How is Homeowners Insurance Calculated?

The basic principle behind homeowners insurance is calculated risk. Very basically, an insurance company will work out the likelihood of an accident and the cost of putting it right again, and based on this figure, it will set a premium. In the event of an accident, homeowners can make a claim and the company will pay out the agreed amount.??Insurers calculate the likelihood of accidents for a group of people with the same set of circumstances, and importantly, how much the resulting claims will cost.

A big factor that affects the risk is where this group of people lives. Insurers collect records of claims that indicate factors or circumstances in certain neighbourhoods that impact on the likelihood of claims – for example, crime rate.

Many homes are insured against natural perils such as fire, and consequently one factor that affects premiums is a house’s proximity to water sources. Other factors such as heating, electricity, plumbing, roofing and security systems also have an impact on risk assessment?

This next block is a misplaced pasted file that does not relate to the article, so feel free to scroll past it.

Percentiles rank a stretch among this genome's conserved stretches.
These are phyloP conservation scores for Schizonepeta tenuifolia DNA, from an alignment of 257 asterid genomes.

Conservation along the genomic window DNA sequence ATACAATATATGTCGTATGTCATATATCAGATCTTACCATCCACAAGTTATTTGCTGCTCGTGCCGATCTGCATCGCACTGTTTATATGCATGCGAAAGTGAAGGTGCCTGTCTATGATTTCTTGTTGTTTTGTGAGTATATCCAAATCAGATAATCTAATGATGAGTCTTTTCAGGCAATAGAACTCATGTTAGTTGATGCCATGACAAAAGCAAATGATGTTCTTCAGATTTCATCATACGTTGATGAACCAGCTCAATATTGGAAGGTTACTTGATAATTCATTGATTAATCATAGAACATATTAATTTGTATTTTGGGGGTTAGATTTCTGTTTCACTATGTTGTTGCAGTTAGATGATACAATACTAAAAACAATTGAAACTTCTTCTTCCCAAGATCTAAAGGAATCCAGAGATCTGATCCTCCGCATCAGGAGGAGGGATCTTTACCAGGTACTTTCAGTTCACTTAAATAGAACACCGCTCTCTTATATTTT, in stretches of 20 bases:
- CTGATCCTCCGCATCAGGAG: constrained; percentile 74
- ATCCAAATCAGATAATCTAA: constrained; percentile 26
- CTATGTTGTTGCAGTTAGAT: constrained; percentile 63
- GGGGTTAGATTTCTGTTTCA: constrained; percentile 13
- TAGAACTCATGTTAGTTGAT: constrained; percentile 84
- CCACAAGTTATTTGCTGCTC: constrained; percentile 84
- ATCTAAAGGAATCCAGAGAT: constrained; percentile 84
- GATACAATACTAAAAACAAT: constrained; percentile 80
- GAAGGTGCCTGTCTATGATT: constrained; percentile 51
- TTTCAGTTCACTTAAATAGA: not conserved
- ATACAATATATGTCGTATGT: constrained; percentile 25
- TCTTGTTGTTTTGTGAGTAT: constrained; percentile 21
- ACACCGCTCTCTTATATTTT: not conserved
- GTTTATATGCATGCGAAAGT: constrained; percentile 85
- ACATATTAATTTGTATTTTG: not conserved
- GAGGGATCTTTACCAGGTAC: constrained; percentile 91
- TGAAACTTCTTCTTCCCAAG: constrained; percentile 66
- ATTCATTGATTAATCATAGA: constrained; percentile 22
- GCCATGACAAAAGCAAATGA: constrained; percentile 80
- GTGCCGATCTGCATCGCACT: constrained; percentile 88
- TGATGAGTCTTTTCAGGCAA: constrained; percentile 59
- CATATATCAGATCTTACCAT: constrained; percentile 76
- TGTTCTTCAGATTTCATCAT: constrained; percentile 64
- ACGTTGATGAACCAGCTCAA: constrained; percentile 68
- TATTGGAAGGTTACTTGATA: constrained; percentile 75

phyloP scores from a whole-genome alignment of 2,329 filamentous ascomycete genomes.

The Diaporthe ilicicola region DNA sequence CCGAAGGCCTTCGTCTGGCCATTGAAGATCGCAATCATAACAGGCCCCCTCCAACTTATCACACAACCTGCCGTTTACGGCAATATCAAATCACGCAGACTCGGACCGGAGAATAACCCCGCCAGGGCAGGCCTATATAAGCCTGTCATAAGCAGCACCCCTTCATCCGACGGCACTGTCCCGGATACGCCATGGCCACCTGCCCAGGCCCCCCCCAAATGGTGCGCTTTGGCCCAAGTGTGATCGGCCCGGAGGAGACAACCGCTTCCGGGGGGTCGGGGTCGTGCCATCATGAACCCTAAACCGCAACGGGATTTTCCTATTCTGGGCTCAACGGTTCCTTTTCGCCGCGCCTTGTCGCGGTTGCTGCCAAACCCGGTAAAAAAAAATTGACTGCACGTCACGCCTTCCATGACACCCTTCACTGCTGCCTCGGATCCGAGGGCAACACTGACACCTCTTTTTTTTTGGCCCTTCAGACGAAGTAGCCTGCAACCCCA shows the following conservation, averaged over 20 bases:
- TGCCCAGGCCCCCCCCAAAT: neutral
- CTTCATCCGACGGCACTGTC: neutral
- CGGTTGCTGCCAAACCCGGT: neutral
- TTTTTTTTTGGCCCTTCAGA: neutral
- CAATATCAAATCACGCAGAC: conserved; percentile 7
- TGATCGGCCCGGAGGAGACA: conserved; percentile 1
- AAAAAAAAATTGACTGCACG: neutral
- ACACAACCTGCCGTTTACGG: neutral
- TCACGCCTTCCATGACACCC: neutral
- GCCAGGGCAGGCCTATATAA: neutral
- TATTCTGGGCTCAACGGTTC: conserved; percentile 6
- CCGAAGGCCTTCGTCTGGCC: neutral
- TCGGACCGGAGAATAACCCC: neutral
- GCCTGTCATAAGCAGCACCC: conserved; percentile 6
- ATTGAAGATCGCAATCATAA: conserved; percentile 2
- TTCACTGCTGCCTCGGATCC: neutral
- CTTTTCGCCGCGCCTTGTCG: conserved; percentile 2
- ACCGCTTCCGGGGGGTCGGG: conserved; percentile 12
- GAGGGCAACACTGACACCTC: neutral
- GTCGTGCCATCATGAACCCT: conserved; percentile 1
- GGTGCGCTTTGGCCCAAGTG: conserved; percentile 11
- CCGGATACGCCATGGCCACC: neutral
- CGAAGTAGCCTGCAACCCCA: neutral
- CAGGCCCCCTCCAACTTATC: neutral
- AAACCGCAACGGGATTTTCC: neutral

Homeowners can select the types of coverage they want, and obviously the better the coverage, the higher the premium. Unlike on the road where it’s illegal to drive without insurance, homeowners are not obliged to have minimum home insurance, and thus it’s up to the individual to select the type of coverage that best suits his or her property and possessions. While there’s homeowners insurance for those who own properties, there’s also insurance that protects the personal property of renters and tenants against damage or loss, and this coverage is separate from the damages that might occur to the structure that is rented.

It’s important not to have less home insurance coverage than is needed. While most policies offer maximum coverage for the building, they don’t always cover the contents, and it’s important to understand and review policies carefully before settling for a particular one.